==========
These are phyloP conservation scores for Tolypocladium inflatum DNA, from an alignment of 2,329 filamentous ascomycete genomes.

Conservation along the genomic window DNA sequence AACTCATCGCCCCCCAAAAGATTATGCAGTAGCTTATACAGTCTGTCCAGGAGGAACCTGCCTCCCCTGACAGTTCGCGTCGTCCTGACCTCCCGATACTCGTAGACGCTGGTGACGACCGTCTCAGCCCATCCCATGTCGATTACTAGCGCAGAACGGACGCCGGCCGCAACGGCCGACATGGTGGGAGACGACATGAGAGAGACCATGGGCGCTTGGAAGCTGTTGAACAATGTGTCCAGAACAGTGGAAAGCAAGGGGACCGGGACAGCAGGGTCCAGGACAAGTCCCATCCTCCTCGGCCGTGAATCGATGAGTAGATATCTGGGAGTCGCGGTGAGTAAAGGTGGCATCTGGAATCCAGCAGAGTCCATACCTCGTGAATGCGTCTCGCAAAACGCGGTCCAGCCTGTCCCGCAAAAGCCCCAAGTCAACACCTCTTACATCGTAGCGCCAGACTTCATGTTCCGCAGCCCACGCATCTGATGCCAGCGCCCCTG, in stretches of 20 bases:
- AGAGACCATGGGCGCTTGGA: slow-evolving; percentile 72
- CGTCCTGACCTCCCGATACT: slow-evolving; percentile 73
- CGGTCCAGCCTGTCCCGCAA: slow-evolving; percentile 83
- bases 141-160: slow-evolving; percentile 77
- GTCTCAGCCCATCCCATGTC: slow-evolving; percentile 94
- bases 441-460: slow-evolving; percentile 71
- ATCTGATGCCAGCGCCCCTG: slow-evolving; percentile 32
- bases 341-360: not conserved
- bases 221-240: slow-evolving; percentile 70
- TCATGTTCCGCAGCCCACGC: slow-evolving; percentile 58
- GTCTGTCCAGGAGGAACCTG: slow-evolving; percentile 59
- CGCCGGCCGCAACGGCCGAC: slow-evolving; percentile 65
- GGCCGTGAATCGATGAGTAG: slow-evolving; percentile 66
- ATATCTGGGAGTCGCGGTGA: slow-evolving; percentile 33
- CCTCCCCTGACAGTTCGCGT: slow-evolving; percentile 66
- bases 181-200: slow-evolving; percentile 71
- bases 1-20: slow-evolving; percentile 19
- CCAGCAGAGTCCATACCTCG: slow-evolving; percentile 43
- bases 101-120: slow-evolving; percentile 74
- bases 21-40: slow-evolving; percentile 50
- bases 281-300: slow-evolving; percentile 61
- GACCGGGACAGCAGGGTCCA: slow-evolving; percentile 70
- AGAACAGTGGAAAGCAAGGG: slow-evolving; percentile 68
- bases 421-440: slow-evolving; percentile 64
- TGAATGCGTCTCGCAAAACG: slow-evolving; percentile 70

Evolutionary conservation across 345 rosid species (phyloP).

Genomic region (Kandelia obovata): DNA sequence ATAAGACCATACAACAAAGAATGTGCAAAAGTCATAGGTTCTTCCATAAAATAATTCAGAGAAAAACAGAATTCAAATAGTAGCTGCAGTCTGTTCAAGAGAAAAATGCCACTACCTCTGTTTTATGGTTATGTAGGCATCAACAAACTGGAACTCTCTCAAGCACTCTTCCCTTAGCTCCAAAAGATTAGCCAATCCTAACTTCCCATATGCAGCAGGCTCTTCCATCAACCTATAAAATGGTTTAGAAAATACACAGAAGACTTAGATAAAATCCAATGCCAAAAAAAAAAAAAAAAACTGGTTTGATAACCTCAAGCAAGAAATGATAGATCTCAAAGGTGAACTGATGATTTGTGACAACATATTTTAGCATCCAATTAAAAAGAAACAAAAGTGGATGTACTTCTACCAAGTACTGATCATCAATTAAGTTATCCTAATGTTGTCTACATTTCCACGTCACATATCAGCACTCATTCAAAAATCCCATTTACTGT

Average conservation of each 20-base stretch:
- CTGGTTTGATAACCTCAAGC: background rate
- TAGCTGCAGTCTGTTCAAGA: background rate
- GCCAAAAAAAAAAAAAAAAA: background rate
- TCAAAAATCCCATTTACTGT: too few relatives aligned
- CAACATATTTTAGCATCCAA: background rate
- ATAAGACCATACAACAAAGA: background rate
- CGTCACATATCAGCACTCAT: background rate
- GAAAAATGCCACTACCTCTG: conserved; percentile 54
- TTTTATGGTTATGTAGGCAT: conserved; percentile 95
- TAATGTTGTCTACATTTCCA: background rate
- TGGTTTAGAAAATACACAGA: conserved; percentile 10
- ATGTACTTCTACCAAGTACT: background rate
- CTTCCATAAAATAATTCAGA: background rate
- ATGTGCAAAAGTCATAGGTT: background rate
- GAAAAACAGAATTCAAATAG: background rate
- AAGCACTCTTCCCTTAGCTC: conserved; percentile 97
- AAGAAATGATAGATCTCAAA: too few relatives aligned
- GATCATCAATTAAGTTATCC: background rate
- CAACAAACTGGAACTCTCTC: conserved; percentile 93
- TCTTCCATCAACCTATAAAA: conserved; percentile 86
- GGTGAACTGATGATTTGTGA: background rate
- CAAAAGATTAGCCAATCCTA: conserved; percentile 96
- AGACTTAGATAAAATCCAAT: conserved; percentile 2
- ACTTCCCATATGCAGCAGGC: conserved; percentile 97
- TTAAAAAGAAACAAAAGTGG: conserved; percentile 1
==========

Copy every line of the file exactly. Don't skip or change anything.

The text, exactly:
These are phyloP conservation scores for Tolypocladium inflatum DNA, from an alignment of 2,329 filamentous ascomycete genomes.

Conservation along the genomic window DNA sequence AACTCATCGCCCCCCAAAAGATTATGCAGTAGCTTATACAGTCTGTCCAGGAGGAACCTGCCTCCCCTGACAGTTCGCGTCGTCCTGACCTCCCGATACTCGTAGACGCTGGTGACGACCGTCTCAGCCCATCCCATGTCGATTACTAGCGCAGAACGGACGCCGGCCGCAACGGCCGACATGGTGGGAGACGACATGAGAGAGACCATGGGCGCTTGGAAGCTGTTGAACAATGTGTCCAGAACAGTGGAAAGCAAGGGGACCGGGACAGCAGGGTCCAGGACAAGTCCCATCCTCCTCGGCCGTGAATCGATGAGTAGATATCTGGGAGTCGCGGTGAGTAAAGGTGGCATCTGGAATCCAGCAGAGTCCATACCTCGTGAATGCGTCTCGCAAAACGCGGTCCAGCCTGTCCCGCAAAAGCCCCAAGTCAACACCTCTTACATCGTAGCGCCAGACTTCATGTTCCGCAGCCCACGCATCTGATGCCAGCGCCCCTG, in stretches of 20 bases:
- AGAGACCATGGGCGCTTGGA: slow-evolving; percentile 72
- CGTCCTGACCTCCCGATACT: slow-evolving; percentile 73
- CGGTCCAGCCTGTCCCGCAA: slow-evolving; percentile 83
- bases 141-160: slow-evolving; percentile 77
- GTCTCAGCCCATCCCATGTC: slow-evolving; percentile 94
- bases 441-460: slow-evolving; percentile 71
- ATCTGATGCCAGCGCCCCTG: slow-evolving; percentile 32
- bases 341-360: not conserved
- bases 221-240: slow-evolving; percentile 70
- TCATGTTCCGCAGCCCACGC: slow-evolving; percentile 58
- GTCTGTCCAGGAGGAACCTG: slow-evolving; percentile 59
- CGCCGGCCGCAACGGCCGAC: slow-evolving; percentile 65
- GGCCGTGAATCGATGAGTAG: slow-evolving; percentile 66
- ATATCTGGGAGTCGCGGTGA: slow-evolving; percentile 33
- CCTCCCCTGACAGTTCGCGT: slow-evolving; percentile 66
- bases 181-200: slow-evolving; percentile 71
- bases 1-20: slow-evolving; percentile 19
- CCAGCAGAGTCCATACCTCG: slow-evolving; percentile 43
- bases 101-120: slow-evolving; percentile 74
- bases 21-40: slow-evolving; percentile 50
- bases 281-300: slow-evolving; percentile 61
- GACCGGGACAGCAGGGTCCA: slow-evolving; percentile 70
- AGAACAGTGGAAAGCAAGGG: slow-evolving; percentile 68
- bases 421-440: slow-evolving; percentile 64
- TGAATGCGTCTCGCAAAACG: slow-evolving; percentile 70

Evolutionary conservation across 345 rosid species (phyloP).

Genomic region (Kandelia obovata): DNA sequence ATAAGACCATACAACAAAGAATGTGCAAAAGTCATAGGTTCTTCCATAAAATAATTCAGAGAAAAACAGAATTCAAATAGTAGCTGCAGTCTGTTCAAGAGAAAAATGCCACTACCTCTGTTTTATGGTTATGTAGGCATCAACAAACTGGAACTCTCTCAAGCACTCTTCCCTTAGCTCCAAAAGATTAGCCAATCCTAACTTCCCATATGCAGCAGGCTCTTCCATCAACCTATAAAATGGTTTAGAAAATACACAGAAGACTTAGATAAAATCCAATGCCAAAAAAAAAAAAAAAAACTGGTTTGATAACCTCAAGCAAGAAATGATAGATCTCAAAGGTGAACTGATGATTTGTGACAACATATTTTAGCATCCAATTAAAAAGAAACAAAAGTGGATGTACTTCTACCAAGTACTGATCATCAATTAAGTTATCCTAATGTTGTCTACATTTCCACGTCACATATCAGCACTCATTCAAAAATCCCATTTACTGT

Average conservation of each 20-base stretch:
- CTGGTTTGATAACCTCAAGC: background rate
- TAGCTGCAGTCTGTTCAAGA: background rate
- GCCAAAAAAAAAAAAAAAAA: background rate
- TCAAAAATCCCATTTACTGT: too few relatives aligned
- CAACATATTTTAGCATCCAA: background rate
- ATAAGACCATACAACAAAGA: background rate
- CGTCACATATCAGCACTCAT: background rate
- GAAAAATGCCACTACCTCTG: conserved; percentile 54
- TTTTATGGTTATGTAGGCAT: conserved; percentile 95
- TAATGTTGTCTACATTTCCA: background rate
- TGGTTTAGAAAATACACAGA: conserved; percentile 10
- ATGTACTTCTACCAAGTACT: background rate
- CTTCCATAAAATAATTCAGA: background rate
- ATGTGCAAAAGTCATAGGTT: background rate
- GAAAAACAGAATTCAAATAG: background rate
- AAGCACTCTTCCCTTAGCTC: conserved; percentile 97
- AAGAAATGATAGATCTCAAA: too few relatives aligned
- GATCATCAATTAAGTTATCC: background rate
- CAACAAACTGGAACTCTCTC: conserved; percentile 93
- TCTTCCATCAACCTATAAAA: conserved; percentile 86
- GGTGAACTGATGATTTGTGA: background rate
- CAAAAGATTAGCCAATCCTA: conserved; percentile 96
- AGACTTAGATAAAATCCAAT: conserved; percentile 2
- ACTTCCCATATGCAGCAGGC: conserved; percentile 97
- TTAAAAAGAAACAAAAGTGG: conserved; percentile 1